Introduction to the line integral
Introduction to the Line Integral. Created by Sal Khan.
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- Can anyone explain why this would be called a queue integral? My prof said something like "If line integrals were named in modern times it would've been called a queue integral."(9 votes)
- It's a joke regarding the colloquial usage of both words today. It used to be that people would form "lines" in shops and when asked to be orderly. Now, it's more common - nearly ubiquitous in the UK, not so much in the US - to hear "if you could please form a queue."
Mathematically, it's nonsense - the idea of a line in math is very different from the idea of a line/queue of people, and therein lies the humour.(59 votes)
- Can You please tell me what is the difference between "delta x" and "dx"? (mentioned between0:35-0:45)(10 votes)
- Delta x is the change in x, with no preference as to the size of that change. So you could pick any two x-values, say x_1=3 and x_2=50. Delta x is then the difference between the two, so 47.
dx however is the distance between two x-values when they get infinitely close to eachother, so if x_1 = 3 and x_2 = 3+h, then dx = h, if the limit of h is 0.
I guess basically dx is the special case of delta x when delta x is infinitely small.(54 votes)
- At11:50, why is Sal using the Pythagorean theorem? Essentially he wants to measure the slope at that point right? That's what he means by 'arc length'. So why not differentiate the parametric equations right there which will give you the dS for that arc length? Because that's ultimately what he does in the end of the video at16:41and17:00but by then its mixed in with the Pythagorean theorem. It doesn't make sense to me because it doesn't seem consistent with how we're suppose to take the derivative of a parametric equation from the Taking Derivatives playlist.(2 votes)
- On one hand I can sympathize with your position – Sal can be excruciatingly detailed at times – especially when the listener already has a good understanding of what is going on, like you seem to have here. However, not all listeners, in fact most I dare say, are such that when they get to this Line Integral introduction video, they are seeing the concept for the first time and usually do not yet have a well-developed sense of mathematical intuition about it nor the concepts leading up to it. Apropos, Sal takes a short step back to remind them of what they did in the Integral Calculus track, namely Arc Length (https://www.khanacademy.org/math/integral-calculus/area-and-arc-length-ic/arc-length-ic/v/arc-length-formula) and use that to show that something similar is going on here. This is a common “building on what you already know” style of teaching. Here is another example of a similarly done introduction to Line Integrals, though with less depth of the details (you need to page down to get to the part I am talking about: http://tutorial.math.lamar.edu/Classes/CalcIII/LineIntegralsPtI.aspx. I have collected some 40 Calculus Textbooks in my time, and I would say about a quarter take this “back story” approach (these would be the texts which are aimed at those students who only need calculus to graduate – the texts written for those students who are actually studying math do not repeat themselves as much, since, mathematicians are in some sense, lazy – say something once, why say it again?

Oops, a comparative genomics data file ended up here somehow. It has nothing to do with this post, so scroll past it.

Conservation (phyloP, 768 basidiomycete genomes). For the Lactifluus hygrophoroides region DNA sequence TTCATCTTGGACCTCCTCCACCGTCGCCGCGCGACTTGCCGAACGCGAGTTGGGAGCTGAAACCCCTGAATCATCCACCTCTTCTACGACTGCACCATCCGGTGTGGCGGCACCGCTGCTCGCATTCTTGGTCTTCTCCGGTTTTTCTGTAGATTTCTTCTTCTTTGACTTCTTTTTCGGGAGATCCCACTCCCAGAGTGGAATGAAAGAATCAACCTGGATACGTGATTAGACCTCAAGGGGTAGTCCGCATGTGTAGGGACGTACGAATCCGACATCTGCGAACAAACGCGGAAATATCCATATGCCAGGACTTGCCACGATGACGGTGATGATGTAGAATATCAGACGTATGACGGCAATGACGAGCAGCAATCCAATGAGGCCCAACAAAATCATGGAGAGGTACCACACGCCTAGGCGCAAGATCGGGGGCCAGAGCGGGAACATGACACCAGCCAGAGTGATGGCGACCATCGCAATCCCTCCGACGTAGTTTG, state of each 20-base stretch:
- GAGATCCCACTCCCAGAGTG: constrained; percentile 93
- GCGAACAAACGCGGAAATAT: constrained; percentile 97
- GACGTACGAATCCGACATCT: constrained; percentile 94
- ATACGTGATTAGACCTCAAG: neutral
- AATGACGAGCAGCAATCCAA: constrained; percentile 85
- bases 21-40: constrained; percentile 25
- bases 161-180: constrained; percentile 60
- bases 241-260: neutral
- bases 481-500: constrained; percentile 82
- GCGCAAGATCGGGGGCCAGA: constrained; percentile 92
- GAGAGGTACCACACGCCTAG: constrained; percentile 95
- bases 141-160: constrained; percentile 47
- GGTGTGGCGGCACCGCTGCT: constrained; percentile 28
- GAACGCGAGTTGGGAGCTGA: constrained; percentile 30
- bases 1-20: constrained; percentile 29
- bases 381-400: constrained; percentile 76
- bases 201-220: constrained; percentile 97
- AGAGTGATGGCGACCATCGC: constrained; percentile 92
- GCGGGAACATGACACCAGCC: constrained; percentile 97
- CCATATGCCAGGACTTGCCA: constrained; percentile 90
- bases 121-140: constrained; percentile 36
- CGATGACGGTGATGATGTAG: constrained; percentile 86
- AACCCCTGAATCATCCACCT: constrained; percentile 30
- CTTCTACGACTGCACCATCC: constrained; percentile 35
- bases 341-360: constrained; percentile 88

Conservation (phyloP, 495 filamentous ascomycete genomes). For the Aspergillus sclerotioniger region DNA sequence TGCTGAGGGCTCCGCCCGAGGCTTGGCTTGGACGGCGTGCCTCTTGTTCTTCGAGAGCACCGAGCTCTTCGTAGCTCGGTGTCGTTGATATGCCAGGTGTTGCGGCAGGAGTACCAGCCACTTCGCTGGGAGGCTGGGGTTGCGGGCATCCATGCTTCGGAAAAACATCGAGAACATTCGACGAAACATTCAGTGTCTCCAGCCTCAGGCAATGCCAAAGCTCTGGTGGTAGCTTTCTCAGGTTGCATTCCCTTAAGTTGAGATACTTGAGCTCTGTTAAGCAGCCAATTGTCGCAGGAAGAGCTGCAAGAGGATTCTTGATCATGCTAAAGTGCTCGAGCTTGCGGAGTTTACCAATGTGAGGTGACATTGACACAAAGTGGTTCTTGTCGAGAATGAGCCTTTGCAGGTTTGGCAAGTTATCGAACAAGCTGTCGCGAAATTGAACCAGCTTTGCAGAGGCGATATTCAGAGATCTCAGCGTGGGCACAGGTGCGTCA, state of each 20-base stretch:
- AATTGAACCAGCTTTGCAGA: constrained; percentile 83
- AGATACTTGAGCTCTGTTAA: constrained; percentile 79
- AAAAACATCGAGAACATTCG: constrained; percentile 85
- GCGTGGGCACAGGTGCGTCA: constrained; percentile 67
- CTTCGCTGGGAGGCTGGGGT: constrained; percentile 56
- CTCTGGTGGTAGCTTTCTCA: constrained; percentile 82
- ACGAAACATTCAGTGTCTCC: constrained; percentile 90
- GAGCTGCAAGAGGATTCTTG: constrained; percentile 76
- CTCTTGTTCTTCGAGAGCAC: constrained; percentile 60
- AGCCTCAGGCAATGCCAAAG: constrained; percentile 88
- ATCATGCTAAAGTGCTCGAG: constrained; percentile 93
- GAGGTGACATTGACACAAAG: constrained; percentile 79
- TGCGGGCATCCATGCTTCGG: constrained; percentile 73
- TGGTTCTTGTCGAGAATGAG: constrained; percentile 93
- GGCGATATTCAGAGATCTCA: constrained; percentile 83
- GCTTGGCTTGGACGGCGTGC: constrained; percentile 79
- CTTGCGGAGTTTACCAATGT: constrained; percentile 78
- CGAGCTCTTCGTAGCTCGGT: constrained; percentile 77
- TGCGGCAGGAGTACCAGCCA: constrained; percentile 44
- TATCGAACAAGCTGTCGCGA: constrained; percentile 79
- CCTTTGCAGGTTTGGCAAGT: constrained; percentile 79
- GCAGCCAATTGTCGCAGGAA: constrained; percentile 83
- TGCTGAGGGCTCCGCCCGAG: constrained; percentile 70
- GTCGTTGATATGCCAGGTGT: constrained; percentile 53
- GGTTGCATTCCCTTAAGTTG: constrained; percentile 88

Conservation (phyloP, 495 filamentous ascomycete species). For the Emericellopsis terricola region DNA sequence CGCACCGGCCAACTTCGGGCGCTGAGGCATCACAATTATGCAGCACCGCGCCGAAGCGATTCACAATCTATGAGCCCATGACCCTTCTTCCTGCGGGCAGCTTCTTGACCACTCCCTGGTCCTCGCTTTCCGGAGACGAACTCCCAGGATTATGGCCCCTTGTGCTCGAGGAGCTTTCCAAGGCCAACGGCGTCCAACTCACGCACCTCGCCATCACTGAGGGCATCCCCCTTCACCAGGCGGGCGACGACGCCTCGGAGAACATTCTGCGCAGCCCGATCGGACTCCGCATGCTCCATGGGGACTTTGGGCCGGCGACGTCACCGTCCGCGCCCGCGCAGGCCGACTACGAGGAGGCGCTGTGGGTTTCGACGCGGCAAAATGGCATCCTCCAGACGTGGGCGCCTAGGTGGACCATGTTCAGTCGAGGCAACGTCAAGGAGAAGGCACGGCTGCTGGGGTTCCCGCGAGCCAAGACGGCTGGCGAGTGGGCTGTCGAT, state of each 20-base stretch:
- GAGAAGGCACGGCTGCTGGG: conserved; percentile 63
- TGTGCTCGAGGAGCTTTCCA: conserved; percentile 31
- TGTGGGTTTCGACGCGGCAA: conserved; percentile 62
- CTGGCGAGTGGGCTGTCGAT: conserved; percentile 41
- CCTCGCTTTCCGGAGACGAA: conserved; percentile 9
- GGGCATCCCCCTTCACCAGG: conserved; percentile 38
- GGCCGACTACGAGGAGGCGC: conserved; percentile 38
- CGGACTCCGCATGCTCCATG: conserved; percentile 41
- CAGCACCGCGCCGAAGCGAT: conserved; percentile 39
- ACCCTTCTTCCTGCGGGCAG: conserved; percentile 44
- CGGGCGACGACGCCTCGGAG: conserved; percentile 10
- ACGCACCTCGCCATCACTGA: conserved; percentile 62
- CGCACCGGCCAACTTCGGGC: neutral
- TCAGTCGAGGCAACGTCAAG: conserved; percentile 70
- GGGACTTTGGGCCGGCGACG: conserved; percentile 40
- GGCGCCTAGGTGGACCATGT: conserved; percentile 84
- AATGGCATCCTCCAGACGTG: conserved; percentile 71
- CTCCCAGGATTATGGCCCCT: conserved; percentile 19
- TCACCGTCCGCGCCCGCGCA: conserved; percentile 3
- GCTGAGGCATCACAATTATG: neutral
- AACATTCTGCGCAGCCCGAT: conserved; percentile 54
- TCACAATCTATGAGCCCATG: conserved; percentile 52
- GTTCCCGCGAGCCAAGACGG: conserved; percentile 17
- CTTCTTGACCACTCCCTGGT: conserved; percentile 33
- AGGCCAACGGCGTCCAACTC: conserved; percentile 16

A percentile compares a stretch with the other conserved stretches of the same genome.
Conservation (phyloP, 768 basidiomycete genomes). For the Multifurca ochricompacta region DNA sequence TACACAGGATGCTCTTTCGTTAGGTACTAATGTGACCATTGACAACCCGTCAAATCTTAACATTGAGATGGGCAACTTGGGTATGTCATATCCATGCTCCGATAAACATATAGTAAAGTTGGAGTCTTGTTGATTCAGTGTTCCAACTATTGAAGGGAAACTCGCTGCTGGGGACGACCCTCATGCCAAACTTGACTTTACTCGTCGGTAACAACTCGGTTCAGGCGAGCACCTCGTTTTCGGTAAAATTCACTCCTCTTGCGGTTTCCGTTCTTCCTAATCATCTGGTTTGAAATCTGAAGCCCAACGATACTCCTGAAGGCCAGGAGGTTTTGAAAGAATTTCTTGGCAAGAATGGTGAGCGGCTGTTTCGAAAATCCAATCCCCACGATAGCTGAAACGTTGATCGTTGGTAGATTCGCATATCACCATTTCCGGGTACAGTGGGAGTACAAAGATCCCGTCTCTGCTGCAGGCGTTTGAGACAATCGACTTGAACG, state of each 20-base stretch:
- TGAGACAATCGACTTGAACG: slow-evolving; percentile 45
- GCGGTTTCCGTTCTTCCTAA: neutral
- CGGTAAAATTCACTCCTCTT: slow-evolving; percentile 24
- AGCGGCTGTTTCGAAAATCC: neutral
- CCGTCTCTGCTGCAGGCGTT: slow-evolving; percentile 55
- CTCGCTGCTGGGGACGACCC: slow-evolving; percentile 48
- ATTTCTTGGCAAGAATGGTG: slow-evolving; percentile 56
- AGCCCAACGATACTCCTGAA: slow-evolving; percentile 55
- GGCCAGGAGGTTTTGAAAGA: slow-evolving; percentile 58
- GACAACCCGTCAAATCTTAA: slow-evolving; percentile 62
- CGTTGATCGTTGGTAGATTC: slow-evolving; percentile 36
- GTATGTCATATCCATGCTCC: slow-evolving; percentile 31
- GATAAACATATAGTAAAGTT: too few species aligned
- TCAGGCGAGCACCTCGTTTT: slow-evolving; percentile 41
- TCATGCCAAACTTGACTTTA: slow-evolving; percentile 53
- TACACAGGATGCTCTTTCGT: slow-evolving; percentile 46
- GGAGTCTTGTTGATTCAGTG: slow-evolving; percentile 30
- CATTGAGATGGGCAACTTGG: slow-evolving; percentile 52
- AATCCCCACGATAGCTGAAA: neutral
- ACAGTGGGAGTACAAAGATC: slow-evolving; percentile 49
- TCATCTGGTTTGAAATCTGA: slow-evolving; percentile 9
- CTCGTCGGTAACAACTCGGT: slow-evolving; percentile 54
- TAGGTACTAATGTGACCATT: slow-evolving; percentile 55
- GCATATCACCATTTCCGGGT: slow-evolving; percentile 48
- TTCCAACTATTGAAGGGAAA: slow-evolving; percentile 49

Now, on the other hand, have you ever gone back to watch one of Sal’s algebra videos? (Try it just for fun). Some concepts that should be obvious by that point are still explained in detail even though they are not directly about the video topic at hand, yet, their inclusion does not detract from the meaning of the message (they just make you roll your eyes and think “shouldn’t students know this by now?”. IMHO, it is the same thing with this video – we are reminded how dS is related to the Pythagorean Theorem, and how we have previously seen an example of it. This is done as a tool to boost the student’s intuition. From my assessment of the video, there is no confounding of this “back story” of the relation between dS and the Pythagorean Theorem with the introduction of the Line Integral formula.
So, perhaps, and hopefully, your situation is that you just found the “back story” a bit of a waste of your time (because you already knew what to do), and hopefully, it is not the case that the Pythagorean explanation truly "did not make sense” to you. If it really was confusing to you, that may mean your intuition in this area isn’t what you thought – but I doubt that, it sure seems from the details in your question that you already had a good idea of what was going on and it more likely that you are really just a bit annoyed at the “Pythagorean trip down memory lane.”
Anyway, something to think about, or not.(16 votes)
- In the final formula, why is x(t) and y(t) used instead of g(t) and h(t)(6 votes)
- It is common to use the variable name to refer to the component functions when you parametrize a curve, so x = x(t) and y = y(t). Here x(t) = g(t) and y(t) = h(t) defined earlier in the video.(5 votes)
- I was just wondering, why are we only taking the single integral and not the double integral for line integrals?(4 votes)
- Double integrals are for integrating over surfaces. Single integrals are for integrating over lines.(6 votes)
- can line integral be path independent....i think not!...but then hat are the function in thermodynamics that are path independent??i.e so called functions of state!!(1 vote)
- Line integrals from one point to a different point can be path independent, but this only holds for some functions. Imagine a map where you can read the height at any location. If you start at positions A and goes to position B, the change in height is independent on the path you choose to go from A to B. The change in height can be expressed as a line integral over the chosen path.
The term for the functions that have this property is "Conservative vector fields".(4 votes)
- What does this symbol mean ∮ ? Also at3:13, how would it work to use parametric equations for the positions?(1 vote)